North of Tokyo in neighboring Saitama prefecture, it’s where Team USA beat the French men’s basketball team for the gold medal on Saturday.
Team USA’s women earned their own gold medal here on the last day of the Games, beating Japan in the final match.
The win makes WNBA stars Sue Bird of the Seattle Storm and Diana Taurasi of the Phoenix Mercury the first athletes to win five gold medals in any team sport in Olympic history.
As the biggest soccer stadium in Japan, Saitama Stadium was the logical place to hold the Olympic football games – it hosted the 2002 World Cup.
Canadians may want to come here to relive the moment their country won the gold in a dramatic final against Sweden. After two periods of extra-time and drama-filled penalties, Canada’s Julia Grosso buried the game-winner against Sweden to capture the first-ever gold medal for the country in women’s football.
After the Games, Saitama Stadium will continue to host major football matches.
Yokohama Baseball Stadium
Baseball is big business in Japan, and the 2020 Olympics marked the return of softball and baseball as official events.
Completed in 1978, Yokohama Baseball Stadium hosted the action, which culminated on Saturday night when the US faced off against Japan for the gold medal in baseball. Ultimately the host team came out on top, beating the US 2-0.
During the rest of the year, this massive stadium south of Tokyo is where the Yokohama DeNa Baystars professional team play for tens of thousands of fans.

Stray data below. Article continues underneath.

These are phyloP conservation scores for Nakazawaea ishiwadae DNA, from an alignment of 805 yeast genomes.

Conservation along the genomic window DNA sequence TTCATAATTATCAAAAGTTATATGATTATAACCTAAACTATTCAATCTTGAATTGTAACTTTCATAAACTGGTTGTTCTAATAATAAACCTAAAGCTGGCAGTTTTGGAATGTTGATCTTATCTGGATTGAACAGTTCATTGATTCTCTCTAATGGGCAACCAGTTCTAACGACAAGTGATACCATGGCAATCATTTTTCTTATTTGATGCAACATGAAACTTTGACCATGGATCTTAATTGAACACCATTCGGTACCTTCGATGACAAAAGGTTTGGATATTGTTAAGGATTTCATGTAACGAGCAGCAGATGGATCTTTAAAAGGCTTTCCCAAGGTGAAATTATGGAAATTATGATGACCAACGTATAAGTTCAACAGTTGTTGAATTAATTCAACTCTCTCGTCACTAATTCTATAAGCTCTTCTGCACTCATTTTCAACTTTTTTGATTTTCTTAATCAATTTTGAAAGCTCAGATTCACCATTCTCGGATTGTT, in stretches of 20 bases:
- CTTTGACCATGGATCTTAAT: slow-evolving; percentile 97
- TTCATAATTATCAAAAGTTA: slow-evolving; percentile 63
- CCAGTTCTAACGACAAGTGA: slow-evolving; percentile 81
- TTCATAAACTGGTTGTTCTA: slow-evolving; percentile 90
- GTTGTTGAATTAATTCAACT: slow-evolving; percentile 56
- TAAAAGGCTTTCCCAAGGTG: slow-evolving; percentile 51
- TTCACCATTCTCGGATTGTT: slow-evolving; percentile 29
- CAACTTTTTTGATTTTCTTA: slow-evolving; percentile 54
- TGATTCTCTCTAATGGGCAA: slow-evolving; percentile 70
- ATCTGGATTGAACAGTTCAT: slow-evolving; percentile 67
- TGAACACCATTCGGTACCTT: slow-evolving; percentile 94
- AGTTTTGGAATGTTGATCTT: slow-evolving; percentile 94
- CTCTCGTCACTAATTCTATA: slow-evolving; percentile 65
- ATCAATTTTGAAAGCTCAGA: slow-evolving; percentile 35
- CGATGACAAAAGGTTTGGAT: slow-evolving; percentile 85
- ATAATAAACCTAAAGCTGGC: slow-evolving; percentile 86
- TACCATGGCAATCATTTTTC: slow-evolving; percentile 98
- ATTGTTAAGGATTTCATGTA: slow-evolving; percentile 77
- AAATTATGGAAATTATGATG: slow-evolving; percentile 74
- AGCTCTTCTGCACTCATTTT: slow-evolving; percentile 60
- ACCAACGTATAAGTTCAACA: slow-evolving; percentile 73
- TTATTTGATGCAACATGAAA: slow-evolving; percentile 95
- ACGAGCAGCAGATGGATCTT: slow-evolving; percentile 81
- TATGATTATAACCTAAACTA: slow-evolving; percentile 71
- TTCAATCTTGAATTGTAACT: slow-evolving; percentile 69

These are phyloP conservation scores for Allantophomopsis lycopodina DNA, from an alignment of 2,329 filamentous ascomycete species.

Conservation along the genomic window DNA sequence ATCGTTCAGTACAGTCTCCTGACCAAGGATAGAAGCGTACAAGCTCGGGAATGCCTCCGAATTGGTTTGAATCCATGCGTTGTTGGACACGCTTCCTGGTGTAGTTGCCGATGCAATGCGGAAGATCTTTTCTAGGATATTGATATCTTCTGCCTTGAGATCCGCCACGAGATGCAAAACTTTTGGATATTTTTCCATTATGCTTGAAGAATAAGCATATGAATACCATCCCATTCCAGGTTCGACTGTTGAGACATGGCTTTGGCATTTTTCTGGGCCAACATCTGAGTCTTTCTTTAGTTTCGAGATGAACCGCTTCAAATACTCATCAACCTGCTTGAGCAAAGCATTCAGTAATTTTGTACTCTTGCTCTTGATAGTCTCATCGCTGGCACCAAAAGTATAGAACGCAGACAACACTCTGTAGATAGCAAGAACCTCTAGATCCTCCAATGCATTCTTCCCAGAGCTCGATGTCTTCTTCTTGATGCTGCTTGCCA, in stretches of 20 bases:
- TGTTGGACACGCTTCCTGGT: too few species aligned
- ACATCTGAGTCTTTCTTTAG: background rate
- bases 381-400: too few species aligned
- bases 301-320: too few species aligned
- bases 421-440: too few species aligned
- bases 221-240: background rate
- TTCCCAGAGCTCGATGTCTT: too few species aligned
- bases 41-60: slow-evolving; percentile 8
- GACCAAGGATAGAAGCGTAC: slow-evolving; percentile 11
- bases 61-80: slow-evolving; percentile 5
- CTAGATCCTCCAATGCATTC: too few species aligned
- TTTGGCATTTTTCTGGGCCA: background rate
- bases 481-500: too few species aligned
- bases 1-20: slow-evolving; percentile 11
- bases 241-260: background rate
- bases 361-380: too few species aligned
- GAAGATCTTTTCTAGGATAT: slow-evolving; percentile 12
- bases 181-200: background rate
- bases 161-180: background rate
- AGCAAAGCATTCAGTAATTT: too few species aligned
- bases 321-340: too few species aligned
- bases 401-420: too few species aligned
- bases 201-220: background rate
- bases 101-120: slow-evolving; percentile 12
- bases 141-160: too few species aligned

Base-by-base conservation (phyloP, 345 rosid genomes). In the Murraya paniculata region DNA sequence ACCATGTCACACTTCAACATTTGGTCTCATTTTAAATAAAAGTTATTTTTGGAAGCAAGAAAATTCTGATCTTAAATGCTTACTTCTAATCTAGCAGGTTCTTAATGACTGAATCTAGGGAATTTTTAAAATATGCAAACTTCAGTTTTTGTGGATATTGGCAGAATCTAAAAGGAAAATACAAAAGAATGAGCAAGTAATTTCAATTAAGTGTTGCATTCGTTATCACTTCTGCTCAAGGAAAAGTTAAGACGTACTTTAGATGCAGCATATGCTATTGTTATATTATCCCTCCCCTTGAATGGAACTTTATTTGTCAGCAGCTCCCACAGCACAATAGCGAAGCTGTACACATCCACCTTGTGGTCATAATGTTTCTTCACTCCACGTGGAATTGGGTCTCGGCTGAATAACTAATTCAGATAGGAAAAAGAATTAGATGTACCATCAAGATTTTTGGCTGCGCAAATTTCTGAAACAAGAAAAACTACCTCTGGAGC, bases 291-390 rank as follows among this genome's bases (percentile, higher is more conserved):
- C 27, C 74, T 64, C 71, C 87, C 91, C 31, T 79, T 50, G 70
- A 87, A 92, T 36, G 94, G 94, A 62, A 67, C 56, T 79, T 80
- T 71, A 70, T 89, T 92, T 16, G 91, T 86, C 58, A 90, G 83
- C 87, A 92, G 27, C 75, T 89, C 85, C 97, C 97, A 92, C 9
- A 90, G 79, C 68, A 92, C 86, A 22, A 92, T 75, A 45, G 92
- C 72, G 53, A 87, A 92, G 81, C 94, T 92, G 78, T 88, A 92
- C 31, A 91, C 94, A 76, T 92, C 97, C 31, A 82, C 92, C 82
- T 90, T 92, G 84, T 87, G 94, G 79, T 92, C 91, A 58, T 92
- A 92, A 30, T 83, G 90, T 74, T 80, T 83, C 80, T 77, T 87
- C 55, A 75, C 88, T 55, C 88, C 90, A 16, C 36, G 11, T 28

J-Village National Training Center (Fukushima)
The theme of the Tokyo Olympics was “the recovery Games.”
To honor that, the Olympic torch relay began at the J-Village National Training Center in east Fukushima, which was the base of operations for the first responders who came here following the devastating earthquake and tsunami in 2011.
Located in northeast Japan’s Tohoku region, it has since been converted into a community center and sports training venue.
Sapporo Odori Park
On Japan’s northernmost island of Hokkaido, Sapporo Odori Park is a popular destination thanks to its annual winter festival.
This year, it hosted the race walking and marathon events. On the final day of the Games, legendary Eliud Kipchoge of Kenya won gold in the men’s marathon, crossing the finish line in Sapporo Odori Park with a time of 2:08:38 for his fourth career Olympic medal.
Fun fact: Sapporo hosted the Winter Olympics in 1972 – and is bidding to do so again in 2030.
Additional reporting by CNN’s Karla Cripps, Jill Martin, George Ramsay, Ben Morse, Homero De La Fuente and Jacob Lev.